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By Carole A. Baggerly
Vitamin D is one of the chemicals that our bodies use to regulate gene expression and produce compounds required for optimal cellular function. In fact, it is an essential hormone that affects over 3,000 cell processes. Without enough vitamin D circulating regularly in the blood, the body simply does not function as intended.
In its most extreme forms, vitamin D deficiency results in rickets in children and osteomalacia (bone softening) or osteoporosis (bone thinning) in adults. Milder degrees of deficiency or insufficiency have been associated with a vast array of chronic disorders, including impaired immune competence, autoimmune diseases (e.g., diabetes and multiple sclerosis), cancer (certain breast, colon, lung, and prostate cancers and lymphomas), high blood pressure, and cardiovascular disease, as well as pregnancy complications.
In order to determine whether your vitamin D status is deficient, insufficient, or sufficient, you need to take a 25-hydroxyvitamin D (25[OH]D) blood test. National Health and Nutrition Examination Survey (NHANES) data showed that approximately 99 percent of the U.S. population had 25(OH)D levels less than 50 ng/ml and the average level was around 25 ng/ml between 2001 and 2010.
As seen in the table to the right, the National Institutes of Health states that vitamin D levels greater than 20 ng/ml are sufficient, and the Endocrine Society has determined sufficiency to start at 30 ng/ml. However, GrassrootsHealth, a nonprofit public health research organization focused on raising global awareness about vitamin D, recommends a level of at least 40-60 ng/ml, based on the findings of a panel of 48 senior vitamin D researchers from around the world and our examination of the research to date. (The question of toxicity will be addressed later in this article.)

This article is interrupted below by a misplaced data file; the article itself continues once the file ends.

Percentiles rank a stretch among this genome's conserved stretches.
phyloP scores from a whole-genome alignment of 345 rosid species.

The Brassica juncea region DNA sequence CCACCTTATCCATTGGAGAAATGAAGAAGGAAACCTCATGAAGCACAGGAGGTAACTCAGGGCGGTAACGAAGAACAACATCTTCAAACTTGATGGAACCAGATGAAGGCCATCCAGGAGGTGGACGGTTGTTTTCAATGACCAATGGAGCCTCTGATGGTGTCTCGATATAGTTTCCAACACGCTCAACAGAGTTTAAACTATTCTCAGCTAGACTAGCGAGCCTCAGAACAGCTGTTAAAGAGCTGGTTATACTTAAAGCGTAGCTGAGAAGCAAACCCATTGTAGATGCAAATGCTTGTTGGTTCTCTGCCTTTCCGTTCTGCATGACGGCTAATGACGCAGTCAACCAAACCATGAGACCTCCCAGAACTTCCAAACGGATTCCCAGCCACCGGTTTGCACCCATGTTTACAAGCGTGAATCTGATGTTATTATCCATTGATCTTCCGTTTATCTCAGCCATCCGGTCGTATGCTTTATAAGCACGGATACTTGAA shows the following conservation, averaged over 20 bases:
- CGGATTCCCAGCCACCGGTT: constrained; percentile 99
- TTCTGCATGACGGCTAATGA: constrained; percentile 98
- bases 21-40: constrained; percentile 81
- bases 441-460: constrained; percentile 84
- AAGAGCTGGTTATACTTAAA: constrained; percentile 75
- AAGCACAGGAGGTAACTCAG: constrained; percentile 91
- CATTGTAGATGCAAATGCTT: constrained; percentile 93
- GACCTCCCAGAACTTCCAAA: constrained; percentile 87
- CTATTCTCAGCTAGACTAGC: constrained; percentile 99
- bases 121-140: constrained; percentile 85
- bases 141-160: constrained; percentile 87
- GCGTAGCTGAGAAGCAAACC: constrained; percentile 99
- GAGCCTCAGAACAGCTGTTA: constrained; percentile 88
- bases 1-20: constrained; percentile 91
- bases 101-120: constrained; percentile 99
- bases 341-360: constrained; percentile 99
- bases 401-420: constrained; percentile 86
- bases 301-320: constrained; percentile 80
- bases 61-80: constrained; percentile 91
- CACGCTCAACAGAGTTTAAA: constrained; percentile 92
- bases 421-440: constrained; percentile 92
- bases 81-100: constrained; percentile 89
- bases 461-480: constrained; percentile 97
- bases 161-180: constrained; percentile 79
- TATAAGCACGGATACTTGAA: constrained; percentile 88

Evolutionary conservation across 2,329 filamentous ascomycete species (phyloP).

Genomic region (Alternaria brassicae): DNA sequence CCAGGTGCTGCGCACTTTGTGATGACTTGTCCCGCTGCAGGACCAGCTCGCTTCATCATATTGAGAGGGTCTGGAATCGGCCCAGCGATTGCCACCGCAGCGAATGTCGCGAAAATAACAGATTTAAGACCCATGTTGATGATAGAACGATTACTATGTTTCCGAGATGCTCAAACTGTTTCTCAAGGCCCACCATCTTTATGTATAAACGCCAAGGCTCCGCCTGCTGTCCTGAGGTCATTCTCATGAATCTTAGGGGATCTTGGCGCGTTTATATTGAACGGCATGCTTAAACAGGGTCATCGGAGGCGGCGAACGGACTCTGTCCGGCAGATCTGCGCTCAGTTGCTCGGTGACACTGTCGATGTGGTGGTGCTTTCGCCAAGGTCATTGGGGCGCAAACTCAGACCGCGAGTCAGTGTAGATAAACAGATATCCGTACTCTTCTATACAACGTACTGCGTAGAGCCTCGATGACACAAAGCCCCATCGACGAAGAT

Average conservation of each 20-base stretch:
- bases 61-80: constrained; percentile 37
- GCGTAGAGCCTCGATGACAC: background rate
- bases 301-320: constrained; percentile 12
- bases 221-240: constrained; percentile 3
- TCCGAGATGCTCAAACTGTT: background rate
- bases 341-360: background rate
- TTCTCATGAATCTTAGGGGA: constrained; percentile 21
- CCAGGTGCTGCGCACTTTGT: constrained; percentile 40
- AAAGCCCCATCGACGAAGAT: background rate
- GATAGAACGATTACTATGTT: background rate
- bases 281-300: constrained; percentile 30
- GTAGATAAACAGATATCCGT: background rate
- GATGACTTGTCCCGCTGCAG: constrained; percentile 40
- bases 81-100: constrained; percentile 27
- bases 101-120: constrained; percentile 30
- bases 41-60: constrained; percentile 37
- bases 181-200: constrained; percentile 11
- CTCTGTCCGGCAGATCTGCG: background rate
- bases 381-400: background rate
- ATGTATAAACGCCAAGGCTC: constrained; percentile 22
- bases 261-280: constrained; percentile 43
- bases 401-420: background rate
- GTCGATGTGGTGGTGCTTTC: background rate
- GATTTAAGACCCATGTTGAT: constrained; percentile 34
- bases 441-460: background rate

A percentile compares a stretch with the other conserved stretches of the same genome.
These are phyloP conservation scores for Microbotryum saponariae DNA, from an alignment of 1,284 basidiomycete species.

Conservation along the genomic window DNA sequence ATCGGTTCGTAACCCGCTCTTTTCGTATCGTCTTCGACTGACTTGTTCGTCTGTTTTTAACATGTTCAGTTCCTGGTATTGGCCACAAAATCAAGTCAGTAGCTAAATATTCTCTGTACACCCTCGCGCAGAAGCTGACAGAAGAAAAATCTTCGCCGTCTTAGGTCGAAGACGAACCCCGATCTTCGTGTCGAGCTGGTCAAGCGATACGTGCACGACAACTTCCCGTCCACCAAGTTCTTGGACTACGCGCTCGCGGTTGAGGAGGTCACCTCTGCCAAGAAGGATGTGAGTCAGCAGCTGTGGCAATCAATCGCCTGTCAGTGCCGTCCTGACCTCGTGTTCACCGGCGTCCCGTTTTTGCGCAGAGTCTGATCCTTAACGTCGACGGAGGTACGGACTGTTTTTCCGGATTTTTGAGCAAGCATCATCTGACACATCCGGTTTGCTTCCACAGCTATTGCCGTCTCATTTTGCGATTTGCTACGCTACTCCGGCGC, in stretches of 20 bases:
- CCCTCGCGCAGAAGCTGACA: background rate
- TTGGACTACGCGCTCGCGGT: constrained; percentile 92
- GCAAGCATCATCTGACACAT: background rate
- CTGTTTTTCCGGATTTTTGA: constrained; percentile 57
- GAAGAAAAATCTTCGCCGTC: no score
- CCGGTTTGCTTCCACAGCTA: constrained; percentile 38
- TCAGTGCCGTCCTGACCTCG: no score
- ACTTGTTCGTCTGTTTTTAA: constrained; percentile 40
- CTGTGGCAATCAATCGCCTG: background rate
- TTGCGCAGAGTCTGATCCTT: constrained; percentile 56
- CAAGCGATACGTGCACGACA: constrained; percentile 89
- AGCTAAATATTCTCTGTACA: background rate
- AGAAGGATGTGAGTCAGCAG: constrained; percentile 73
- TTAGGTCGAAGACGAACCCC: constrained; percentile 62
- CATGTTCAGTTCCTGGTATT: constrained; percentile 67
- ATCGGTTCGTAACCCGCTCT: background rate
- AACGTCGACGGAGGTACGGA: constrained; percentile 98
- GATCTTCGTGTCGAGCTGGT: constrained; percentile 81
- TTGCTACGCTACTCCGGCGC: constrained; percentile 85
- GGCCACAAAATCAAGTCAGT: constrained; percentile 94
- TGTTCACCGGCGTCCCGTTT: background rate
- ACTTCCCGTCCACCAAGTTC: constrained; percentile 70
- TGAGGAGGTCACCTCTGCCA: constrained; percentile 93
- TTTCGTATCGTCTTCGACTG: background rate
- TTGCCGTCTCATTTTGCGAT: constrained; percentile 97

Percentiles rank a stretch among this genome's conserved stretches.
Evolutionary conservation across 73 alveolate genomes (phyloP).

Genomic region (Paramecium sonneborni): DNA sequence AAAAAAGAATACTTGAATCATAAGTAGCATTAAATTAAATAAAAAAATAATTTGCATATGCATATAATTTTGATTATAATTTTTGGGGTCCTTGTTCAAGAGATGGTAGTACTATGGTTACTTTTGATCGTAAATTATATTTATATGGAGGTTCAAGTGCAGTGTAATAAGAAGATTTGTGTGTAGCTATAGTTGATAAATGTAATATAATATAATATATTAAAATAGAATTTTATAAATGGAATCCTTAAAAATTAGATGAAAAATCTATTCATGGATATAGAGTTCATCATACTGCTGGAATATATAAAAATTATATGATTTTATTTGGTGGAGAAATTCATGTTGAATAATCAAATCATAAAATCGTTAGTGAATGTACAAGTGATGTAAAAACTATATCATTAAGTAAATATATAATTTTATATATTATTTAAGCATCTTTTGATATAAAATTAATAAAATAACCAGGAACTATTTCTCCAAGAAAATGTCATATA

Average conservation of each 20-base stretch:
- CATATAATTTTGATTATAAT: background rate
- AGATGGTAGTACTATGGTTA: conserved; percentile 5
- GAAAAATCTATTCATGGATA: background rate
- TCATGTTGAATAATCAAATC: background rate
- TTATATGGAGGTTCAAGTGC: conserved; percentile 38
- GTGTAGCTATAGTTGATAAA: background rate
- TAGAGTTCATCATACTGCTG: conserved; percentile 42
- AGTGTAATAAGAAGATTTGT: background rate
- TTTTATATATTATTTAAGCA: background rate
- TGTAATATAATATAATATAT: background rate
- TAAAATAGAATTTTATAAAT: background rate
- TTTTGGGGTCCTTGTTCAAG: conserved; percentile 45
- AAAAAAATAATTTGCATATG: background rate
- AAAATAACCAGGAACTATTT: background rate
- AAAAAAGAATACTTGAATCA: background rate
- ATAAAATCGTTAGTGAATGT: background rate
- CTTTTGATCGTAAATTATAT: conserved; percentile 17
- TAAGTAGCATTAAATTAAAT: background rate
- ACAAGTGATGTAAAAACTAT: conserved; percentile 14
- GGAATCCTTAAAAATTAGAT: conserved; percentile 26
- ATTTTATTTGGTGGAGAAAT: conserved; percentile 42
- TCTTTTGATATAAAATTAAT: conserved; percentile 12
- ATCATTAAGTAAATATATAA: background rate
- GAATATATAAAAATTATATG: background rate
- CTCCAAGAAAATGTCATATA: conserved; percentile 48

If the population of the United States were to increase their vitamin D levels to 40 ng/ml, we could expect to avert as many as 336,000 deaths each year. This would include the prevention of an estimated 180,000 deaths from cardiovascular disease, 20,000 from colorectal cancer, 12,000 from breast cancer, 70,000 from other cancers, and 15,000 from Alzheimer’s disease. In addition to the reduction in deaths, direct costs of care for the associated diseases would be reduced by roughly $130 billion each year. Raising 25(OH)D concentrations appears to be the most efficient and cost-effective way to reduce the burden of disease and increase life expectancy in the US.